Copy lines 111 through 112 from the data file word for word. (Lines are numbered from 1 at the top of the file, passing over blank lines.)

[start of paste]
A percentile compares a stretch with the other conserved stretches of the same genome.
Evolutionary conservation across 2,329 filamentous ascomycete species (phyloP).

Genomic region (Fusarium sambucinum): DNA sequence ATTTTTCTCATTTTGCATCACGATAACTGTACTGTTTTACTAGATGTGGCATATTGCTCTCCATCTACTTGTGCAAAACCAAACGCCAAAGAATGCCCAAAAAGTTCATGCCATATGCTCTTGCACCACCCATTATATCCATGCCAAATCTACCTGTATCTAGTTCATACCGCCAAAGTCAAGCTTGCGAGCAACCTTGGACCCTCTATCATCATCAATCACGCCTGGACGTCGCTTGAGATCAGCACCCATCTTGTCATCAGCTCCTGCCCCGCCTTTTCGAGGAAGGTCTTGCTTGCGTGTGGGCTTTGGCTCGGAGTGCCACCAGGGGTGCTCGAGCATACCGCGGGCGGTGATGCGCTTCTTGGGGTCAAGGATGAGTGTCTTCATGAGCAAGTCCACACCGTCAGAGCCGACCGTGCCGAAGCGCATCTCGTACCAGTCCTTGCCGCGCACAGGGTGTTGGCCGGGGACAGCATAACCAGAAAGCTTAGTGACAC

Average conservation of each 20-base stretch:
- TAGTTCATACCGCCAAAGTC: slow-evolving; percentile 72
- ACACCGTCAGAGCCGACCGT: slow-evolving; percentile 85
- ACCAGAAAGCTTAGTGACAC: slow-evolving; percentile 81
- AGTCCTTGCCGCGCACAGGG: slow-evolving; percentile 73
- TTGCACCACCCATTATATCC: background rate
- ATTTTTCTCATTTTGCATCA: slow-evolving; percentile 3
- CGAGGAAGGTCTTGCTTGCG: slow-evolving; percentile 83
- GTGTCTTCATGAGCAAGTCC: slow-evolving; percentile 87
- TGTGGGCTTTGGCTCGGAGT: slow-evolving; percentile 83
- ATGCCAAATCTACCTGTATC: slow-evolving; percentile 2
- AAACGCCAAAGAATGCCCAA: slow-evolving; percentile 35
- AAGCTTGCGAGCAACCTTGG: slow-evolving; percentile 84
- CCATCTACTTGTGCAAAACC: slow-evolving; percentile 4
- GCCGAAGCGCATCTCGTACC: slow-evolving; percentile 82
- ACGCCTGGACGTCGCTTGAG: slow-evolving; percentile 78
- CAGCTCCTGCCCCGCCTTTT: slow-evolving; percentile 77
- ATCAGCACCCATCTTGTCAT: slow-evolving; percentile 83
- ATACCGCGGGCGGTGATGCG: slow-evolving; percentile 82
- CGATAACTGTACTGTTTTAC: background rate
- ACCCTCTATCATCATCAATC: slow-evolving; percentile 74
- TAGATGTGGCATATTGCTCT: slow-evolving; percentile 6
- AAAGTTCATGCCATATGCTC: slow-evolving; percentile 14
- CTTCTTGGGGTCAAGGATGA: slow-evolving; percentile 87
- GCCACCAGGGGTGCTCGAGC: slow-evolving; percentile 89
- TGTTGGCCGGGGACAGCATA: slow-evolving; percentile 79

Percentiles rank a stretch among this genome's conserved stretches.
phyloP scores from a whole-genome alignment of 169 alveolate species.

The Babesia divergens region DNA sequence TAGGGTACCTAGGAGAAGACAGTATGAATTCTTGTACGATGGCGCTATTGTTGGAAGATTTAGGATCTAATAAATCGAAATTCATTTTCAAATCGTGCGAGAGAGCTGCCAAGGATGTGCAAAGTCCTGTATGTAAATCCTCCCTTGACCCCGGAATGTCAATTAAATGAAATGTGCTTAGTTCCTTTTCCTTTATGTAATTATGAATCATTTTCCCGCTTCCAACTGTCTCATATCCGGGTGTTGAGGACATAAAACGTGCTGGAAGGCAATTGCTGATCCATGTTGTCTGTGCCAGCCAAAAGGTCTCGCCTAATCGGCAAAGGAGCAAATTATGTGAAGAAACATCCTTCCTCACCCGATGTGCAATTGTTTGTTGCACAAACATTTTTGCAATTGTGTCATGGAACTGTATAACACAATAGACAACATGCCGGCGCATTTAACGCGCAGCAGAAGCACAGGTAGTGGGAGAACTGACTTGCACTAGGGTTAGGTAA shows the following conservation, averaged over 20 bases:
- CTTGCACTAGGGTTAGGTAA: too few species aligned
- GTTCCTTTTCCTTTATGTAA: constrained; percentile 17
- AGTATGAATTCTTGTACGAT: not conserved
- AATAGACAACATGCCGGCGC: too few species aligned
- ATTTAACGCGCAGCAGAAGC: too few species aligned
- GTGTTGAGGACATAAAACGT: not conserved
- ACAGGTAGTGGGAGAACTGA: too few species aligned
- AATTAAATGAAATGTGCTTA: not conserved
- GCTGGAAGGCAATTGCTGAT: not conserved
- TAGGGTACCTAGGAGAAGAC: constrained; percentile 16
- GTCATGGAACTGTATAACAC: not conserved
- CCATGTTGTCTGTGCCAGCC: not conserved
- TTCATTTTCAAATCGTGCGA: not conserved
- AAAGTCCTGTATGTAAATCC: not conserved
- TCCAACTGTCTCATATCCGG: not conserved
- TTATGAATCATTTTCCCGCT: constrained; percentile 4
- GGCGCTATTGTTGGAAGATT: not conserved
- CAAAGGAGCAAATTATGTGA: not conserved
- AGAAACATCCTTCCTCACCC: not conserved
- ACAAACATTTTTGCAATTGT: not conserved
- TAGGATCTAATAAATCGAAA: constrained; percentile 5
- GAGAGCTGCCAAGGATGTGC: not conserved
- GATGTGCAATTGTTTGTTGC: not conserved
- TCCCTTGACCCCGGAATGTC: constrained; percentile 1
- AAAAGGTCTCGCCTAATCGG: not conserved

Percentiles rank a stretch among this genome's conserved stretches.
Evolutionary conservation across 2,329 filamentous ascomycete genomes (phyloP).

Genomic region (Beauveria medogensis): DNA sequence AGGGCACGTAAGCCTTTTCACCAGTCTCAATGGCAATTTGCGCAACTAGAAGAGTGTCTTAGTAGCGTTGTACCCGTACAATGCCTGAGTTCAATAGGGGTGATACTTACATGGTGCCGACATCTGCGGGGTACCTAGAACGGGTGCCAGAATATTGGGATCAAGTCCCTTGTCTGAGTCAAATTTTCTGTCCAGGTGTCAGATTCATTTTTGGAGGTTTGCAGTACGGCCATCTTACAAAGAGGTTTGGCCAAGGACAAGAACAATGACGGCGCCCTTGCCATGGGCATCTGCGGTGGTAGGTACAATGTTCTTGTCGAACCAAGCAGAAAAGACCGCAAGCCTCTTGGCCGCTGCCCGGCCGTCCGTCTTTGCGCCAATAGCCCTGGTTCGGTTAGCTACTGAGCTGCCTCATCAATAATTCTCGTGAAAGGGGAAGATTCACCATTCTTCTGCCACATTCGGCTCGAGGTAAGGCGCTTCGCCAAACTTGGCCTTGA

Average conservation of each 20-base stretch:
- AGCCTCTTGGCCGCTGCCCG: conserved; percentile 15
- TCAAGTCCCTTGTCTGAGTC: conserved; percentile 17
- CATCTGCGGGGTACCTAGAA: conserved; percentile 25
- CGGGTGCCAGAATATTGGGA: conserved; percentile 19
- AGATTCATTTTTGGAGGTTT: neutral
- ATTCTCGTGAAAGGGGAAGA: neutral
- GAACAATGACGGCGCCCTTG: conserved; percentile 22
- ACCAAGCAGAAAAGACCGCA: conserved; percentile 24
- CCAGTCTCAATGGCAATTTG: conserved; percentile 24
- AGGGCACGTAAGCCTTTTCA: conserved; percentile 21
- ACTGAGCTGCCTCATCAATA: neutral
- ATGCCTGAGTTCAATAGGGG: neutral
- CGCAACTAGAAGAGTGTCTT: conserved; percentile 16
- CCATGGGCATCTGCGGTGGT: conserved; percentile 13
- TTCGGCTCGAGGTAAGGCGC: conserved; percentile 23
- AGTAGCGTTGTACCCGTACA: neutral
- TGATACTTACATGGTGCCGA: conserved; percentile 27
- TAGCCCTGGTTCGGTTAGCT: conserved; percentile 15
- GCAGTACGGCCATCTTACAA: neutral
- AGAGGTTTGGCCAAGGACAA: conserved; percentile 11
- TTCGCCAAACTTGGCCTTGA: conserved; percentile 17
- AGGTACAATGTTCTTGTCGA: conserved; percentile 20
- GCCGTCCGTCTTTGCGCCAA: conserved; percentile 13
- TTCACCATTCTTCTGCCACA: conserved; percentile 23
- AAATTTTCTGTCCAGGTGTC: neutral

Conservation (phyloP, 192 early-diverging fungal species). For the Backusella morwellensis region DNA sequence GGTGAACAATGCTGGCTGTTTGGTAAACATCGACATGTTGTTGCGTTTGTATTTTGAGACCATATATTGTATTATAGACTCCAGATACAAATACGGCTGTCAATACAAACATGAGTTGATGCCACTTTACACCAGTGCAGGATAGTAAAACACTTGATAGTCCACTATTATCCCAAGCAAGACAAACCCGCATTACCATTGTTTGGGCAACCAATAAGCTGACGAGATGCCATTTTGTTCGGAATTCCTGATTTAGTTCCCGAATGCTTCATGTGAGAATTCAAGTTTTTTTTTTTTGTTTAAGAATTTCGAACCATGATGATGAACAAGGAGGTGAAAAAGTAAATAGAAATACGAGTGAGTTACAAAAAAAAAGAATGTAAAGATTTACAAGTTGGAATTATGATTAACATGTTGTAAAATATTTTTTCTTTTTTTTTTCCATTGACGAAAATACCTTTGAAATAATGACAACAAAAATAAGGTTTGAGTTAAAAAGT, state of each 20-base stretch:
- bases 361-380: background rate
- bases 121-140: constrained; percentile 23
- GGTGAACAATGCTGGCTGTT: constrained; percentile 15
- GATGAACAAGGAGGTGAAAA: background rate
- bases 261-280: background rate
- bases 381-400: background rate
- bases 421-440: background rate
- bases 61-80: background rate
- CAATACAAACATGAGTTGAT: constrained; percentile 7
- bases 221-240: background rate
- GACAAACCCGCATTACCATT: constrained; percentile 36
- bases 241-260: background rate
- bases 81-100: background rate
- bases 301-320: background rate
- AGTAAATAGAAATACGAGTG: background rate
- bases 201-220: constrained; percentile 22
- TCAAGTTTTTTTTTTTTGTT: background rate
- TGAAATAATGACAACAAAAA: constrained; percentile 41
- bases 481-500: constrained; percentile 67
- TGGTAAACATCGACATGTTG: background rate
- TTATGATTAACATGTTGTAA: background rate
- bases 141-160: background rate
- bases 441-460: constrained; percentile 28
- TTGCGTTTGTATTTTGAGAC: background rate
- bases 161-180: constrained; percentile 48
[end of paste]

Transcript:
- TTGCGTTTGTATTTTGAGAC: background rate
- bases 161-180: constrained; percentile 48